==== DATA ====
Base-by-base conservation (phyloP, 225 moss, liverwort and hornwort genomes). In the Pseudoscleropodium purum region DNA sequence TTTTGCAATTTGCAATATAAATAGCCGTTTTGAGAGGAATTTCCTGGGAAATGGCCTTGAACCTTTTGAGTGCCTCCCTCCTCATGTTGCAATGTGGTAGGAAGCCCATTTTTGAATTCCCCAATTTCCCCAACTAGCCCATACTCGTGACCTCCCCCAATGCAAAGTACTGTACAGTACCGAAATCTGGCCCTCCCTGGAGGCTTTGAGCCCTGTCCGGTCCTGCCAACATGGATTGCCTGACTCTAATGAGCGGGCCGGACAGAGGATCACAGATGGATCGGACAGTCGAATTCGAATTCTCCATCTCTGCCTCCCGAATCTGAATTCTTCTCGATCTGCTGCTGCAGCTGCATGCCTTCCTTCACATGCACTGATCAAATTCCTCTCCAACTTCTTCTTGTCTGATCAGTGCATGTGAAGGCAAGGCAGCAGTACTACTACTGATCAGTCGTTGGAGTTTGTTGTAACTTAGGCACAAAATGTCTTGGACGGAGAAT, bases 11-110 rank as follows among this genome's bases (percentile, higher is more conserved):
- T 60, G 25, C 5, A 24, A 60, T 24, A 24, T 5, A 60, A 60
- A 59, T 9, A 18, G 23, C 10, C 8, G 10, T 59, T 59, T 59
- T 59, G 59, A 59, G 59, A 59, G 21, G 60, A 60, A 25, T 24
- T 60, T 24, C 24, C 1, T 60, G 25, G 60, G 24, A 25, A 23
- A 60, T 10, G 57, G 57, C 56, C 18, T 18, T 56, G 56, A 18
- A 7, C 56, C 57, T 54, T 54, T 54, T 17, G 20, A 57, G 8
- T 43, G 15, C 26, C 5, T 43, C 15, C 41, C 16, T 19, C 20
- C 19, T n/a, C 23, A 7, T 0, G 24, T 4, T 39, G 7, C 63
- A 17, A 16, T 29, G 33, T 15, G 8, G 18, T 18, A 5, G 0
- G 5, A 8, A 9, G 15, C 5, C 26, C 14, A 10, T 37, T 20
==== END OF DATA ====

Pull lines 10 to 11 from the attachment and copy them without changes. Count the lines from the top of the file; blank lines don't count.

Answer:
- A 17, A 16, T 29, G 33, T 15, G 8, G 18, T 18, A 5, G 0
- G 5, A 8, A 9, G 15, C 5, C 26, C 14, A 10, T 37, T 20